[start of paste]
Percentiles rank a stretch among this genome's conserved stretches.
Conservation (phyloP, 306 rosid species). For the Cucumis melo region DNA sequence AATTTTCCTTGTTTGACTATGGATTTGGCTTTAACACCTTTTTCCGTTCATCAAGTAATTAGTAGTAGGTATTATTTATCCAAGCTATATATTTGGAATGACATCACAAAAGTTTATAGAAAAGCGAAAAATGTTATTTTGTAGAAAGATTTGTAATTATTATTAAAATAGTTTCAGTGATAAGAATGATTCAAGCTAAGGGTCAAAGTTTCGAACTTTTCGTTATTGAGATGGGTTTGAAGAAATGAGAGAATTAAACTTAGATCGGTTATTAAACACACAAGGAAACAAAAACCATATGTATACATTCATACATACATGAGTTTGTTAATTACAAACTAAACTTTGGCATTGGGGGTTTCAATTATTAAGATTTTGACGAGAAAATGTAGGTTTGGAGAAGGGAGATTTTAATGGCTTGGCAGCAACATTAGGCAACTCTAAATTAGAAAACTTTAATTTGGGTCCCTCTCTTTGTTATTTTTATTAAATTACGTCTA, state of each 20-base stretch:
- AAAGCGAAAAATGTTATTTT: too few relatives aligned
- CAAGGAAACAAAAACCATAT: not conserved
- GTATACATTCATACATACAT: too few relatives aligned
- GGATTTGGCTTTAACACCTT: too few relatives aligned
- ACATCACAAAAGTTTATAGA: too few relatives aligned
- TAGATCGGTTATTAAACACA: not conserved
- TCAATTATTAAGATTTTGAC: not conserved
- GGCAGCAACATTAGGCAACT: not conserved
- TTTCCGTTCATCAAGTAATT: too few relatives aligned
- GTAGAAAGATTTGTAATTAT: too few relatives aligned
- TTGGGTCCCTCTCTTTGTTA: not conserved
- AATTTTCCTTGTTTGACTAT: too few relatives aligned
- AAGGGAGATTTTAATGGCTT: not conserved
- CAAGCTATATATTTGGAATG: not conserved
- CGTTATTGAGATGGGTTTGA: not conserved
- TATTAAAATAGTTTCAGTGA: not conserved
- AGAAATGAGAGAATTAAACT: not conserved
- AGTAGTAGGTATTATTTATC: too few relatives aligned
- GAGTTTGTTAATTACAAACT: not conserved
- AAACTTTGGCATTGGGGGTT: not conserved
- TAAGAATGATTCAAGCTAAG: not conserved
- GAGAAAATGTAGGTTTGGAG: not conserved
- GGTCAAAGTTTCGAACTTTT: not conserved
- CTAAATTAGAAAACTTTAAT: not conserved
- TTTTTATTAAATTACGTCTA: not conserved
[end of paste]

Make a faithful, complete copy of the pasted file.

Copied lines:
Percentiles rank a stretch among this genome's conserved stretches.
Conservation (phyloP, 306 rosid species). For the Cucumis melo region DNA sequence AATTTTCCTTGTTTGACTATGGATTTGGCTTTAACACCTTTTTCCGTTCATCAAGTAATTAGTAGTAGGTATTATTTATCCAAGCTATATATTTGGAATGACATCACAAAAGTTTATAGAAAAGCGAAAAATGTTATTTTGTAGAAAGATTTGTAATTATTATTAAAATAGTTTCAGTGATAAGAATGATTCAAGCTAAGGGTCAAAGTTTCGAACTTTTCGTTATTGAGATGGGTTTGAAGAAATGAGAGAATTAAACTTAGATCGGTTATTAAACACACAAGGAAACAAAAACCATATGTATACATTCATACATACATGAGTTTGTTAATTACAAACTAAACTTTGGCATTGGGGGTTTCAATTATTAAGATTTTGACGAGAAAATGTAGGTTTGGAGAAGGGAGATTTTAATGGCTTGGCAGCAACATTAGGCAACTCTAAATTAGAAAACTTTAATTTGGGTCCCTCTCTTTGTTATTTTTATTAAATTACGTCTA, state of each 20-base stretch:
- AAAGCGAAAAATGTTATTTT: too few relatives aligned
- CAAGGAAACAAAAACCATAT: not conserved
- GTATACATTCATACATACAT: too few relatives aligned
- GGATTTGGCTTTAACACCTT: too few relatives aligned
- ACATCACAAAAGTTTATAGA: too few relatives aligned
- TAGATCGGTTATTAAACACA: not conserved
- TCAATTATTAAGATTTTGAC: not conserved
- GGCAGCAACATTAGGCAACT: not conserved
- TTTCCGTTCATCAAGTAATT: too few relatives aligned
- GTAGAAAGATTTGTAATTAT: too few relatives aligned
- TTGGGTCCCTCTCTTTGTTA: not conserved
- AATTTTCCTTGTTTGACTAT: too few relatives aligned
- AAGGGAGATTTTAATGGCTT: not conserved
- CAAGCTATATATTTGGAATG: not conserved
- CGTTATTGAGATGGGTTTGA: not conserved
- TATTAAAATAGTTTCAGTGA: not conserved
- AGAAATGAGAGAATTAAACT: not conserved
- AGTAGTAGGTATTATTTATC: too few relatives aligned
- GAGTTTGTTAATTACAAACT: not conserved
- AAACTTTGGCATTGGGGGTT: not conserved
- TAAGAATGATTCAAGCTAAG: not conserved
- GAGAAAATGTAGGTTTGGAG: not conserved
- GGTCAAAGTTTCGAACTTTT: not conserved
- CTAAATTAGAAAACTTTAAT: not conserved
- TTTTTATTAAATTACGTCTA: not conserved